Friday, June 5, 2009

A Second-Rate Second Life: IV. Tunnel Vision

"May I Bite You and Take You Away to Vampireland, Never to be Seen Again?"
Written 5 June, 2009

A Second-Rate Second Life

IV: Tunnel Vision

Awhile back I wrote about people maturing in Second Life, finding place. It’s a natural process, and one followed by most of us. I’m all in favor of it.

But sometimes, without really thinking about it, people shut themselves off.

Not long ago, at Gurl6, I was having a good time eavesdropping, listening to two female newbies work on their appearance while shopping for their free (courtesy of Six Kennedy) hair. They were befriended by a vampire who straightaway began to coach them about the stereotypes of avatar decoration. You know: “See that slider? You can make your breasts bigger by moving it to the right.” “You need an AO. It will make you sexy.” “Here’s a thermonuclear-powered face light.” “You need some Moody Stilettos and some bling.”

Before long she had bitten them and led them off to vampireland.

Now I’m not saying Second Life vampires have less than fulfilling second lives or are in any way inferior or bad—but I’m sure these recruited women—for that’s what they were—were from their first day immersed in vampire culture and lore. I’ve no idea how their second lives turned out, but I imagine them with vampire skin, vampire clothes, vampire hair, vampire friends, and vampire lovers (and maybe even making [perish the thought!] vampire prim babies). I see them lying about drinking blood and talking about whatever it is vampires talk about it. I’m utterly unable to see them partaking of the rest of the rich feast of Second Life. I don’t see them having friends who aren’t vampires or doing things vampires typically don’t do (like having a bunny rabbit shoulder pet, perhaps, or a garden filled with bright pretty flowers, or going to a country-western concert).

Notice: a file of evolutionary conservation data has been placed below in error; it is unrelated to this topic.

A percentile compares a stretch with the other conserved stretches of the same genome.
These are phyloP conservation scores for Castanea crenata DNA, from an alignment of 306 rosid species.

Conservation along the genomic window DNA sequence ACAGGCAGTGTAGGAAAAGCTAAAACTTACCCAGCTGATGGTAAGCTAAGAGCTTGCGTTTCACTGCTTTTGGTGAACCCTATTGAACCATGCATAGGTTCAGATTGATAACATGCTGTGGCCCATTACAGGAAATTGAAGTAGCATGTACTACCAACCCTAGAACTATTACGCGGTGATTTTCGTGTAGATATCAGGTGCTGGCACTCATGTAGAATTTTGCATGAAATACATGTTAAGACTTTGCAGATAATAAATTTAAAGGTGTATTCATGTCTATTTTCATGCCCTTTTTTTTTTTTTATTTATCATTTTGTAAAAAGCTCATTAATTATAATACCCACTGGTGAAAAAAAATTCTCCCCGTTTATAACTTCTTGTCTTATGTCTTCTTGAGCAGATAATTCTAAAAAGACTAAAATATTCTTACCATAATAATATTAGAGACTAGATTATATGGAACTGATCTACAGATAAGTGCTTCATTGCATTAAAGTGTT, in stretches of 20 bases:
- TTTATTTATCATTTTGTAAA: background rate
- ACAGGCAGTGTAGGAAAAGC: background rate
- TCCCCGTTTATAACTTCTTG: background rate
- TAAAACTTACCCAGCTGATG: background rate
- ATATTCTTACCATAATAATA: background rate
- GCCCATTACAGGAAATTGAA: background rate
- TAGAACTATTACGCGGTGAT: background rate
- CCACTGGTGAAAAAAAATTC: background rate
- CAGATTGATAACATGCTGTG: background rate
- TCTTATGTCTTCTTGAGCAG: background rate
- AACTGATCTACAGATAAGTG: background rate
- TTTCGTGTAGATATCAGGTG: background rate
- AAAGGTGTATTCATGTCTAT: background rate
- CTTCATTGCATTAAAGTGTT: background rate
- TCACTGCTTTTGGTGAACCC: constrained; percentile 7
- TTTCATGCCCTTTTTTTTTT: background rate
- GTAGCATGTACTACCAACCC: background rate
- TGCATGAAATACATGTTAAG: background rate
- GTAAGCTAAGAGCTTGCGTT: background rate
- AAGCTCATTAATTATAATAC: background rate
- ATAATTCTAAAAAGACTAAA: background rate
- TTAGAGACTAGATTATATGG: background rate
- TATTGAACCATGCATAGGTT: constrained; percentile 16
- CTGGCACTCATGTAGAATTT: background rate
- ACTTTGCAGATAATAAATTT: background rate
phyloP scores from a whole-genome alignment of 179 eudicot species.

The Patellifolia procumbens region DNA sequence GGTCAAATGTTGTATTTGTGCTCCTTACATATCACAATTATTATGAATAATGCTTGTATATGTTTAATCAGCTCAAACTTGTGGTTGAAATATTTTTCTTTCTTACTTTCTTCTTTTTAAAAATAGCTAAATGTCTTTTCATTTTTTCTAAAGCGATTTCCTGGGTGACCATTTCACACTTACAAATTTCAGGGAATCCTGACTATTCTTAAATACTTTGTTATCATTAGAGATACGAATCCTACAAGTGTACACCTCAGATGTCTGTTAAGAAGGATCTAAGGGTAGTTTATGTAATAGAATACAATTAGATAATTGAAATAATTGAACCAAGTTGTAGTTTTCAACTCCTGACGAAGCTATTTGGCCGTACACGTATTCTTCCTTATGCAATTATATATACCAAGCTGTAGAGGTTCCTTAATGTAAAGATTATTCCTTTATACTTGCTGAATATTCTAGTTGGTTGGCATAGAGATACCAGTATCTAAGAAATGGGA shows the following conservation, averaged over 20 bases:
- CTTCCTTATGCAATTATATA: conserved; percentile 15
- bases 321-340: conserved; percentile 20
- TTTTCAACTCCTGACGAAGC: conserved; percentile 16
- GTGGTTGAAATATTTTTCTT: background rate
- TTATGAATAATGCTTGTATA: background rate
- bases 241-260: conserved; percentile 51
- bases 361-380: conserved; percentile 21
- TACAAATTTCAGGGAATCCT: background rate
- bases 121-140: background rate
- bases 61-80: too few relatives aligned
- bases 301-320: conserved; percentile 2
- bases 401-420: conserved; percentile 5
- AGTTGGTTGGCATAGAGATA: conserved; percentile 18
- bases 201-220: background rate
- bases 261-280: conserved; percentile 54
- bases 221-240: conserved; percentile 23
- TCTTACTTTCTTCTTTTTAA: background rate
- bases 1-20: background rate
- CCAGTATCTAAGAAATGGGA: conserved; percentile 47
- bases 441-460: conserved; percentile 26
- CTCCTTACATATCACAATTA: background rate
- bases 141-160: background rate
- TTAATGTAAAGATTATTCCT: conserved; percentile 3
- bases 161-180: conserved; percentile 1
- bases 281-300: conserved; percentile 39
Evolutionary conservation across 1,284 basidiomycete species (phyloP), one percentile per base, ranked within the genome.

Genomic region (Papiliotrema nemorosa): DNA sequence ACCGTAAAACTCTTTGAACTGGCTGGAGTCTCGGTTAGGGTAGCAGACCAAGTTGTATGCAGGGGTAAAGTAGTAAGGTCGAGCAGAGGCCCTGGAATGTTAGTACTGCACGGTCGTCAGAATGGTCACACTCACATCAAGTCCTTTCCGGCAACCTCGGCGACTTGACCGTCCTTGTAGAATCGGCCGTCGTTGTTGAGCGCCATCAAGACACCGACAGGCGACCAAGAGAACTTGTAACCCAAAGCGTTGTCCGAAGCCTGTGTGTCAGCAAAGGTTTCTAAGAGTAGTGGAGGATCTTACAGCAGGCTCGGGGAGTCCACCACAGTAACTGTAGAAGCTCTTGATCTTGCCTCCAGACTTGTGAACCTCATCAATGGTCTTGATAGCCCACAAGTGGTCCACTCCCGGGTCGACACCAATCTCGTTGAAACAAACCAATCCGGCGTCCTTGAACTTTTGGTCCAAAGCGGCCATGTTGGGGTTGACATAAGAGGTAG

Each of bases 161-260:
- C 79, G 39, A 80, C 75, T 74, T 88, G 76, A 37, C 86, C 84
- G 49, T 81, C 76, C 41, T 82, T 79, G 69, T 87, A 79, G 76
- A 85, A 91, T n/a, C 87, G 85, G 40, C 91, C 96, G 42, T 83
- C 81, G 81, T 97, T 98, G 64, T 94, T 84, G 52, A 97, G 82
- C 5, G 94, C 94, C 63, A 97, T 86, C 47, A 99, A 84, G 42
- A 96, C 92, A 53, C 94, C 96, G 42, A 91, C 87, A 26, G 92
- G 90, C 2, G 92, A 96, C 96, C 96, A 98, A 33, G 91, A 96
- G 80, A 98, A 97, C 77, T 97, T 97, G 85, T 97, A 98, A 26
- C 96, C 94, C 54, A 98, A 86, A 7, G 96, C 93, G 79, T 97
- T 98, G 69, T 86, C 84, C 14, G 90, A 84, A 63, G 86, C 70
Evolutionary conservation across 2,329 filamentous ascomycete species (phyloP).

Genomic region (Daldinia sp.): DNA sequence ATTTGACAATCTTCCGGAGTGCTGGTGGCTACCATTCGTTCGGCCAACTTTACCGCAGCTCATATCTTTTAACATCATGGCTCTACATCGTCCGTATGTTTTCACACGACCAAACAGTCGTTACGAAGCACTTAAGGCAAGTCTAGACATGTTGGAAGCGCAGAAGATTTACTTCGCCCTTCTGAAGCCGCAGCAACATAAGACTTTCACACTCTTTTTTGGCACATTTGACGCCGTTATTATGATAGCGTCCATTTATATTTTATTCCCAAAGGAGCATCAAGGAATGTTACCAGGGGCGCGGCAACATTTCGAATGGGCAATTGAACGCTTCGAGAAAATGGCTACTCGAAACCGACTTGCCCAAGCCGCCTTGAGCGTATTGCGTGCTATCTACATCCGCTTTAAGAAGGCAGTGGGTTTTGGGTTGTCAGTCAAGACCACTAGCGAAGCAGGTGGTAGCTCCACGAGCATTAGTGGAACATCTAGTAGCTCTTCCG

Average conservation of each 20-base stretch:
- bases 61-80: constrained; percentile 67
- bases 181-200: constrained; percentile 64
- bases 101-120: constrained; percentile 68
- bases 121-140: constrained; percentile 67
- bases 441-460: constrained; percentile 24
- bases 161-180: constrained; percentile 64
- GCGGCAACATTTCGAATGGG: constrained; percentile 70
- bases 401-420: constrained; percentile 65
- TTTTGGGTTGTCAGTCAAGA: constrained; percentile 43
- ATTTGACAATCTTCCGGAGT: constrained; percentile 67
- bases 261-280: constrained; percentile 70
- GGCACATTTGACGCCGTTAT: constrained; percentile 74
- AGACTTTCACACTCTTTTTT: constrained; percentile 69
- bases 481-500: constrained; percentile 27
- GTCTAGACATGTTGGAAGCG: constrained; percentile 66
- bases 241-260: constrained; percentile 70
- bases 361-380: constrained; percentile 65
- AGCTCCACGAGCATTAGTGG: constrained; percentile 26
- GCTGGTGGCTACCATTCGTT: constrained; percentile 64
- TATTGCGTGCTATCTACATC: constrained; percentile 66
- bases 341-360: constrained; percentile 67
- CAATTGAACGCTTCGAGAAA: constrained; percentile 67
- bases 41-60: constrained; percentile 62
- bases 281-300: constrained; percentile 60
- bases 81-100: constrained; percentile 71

In truth I don’t know what became of those two women—but it really doesn’t matter, because I’m making a point. Some of us become so involved in our own little projects and our own little corners of this virtual world that we blunt ourselves. We develop tunnel vision.

Many and perhaps most of us wind up in one of the various cultures in Second Life—for instance, GOR and other role playing communities—or we find community as furries, tinies, dragons and goths, or as part of virtual communities like Caledon and other virtual estates like d’Alliez or Fairchang. Or we use Second Life exclusively for sexual gratification, or to get virtual face time with remote lovers.

There’s nothing wrong with any of these things, and in fact it’s healthy to explore and become part of something larger than oneself—but I suspect that for too many of us our particular microcultures comprise virtually our entire virtual lives. Our friends, the places we visit, our appearance—everything— is keyed to one tiny corner of Second Life, and we rarely venture out into the larger virtual space.

I can’t say I’m not guilty of that myself. Sweetie and I both spent a great deal of—and perhaps too much— time on our sims Whimsy and Whimsy Kaboom. But we DO attempt to expand our lives. We go to concerts, art shows, museums, and special events. We shop. We visit friends. We browse the internet and pick the profiles of avatars we meet to find beautiful and exciting places to visit. Even so, and as rich as our lives are, we sometimes feel we’re missing out on something.

And indeed we are. There is SO VERY MUCH to do in Second Life that an army of a thousand alts couldn’t possibly do and see it all.

I think reaching out beyond our levels of comfort is important. We should be open to making friends who aren’t vampires, or aren’t Gorean, or furry. We should leave our property and explore the world. We should experiment with our looks, attend cultural events, develop alternate interests and tastes. Doing so will make us more rounded and more interesting and open new possibilities for our virtual futures.


Here’s are a couple of question for my readers: do you know or have you met someone whose interests and activities in Second Life became so focused that you became concerned for them? Did this affect your relationship in any way?

Your comments are appreciated.

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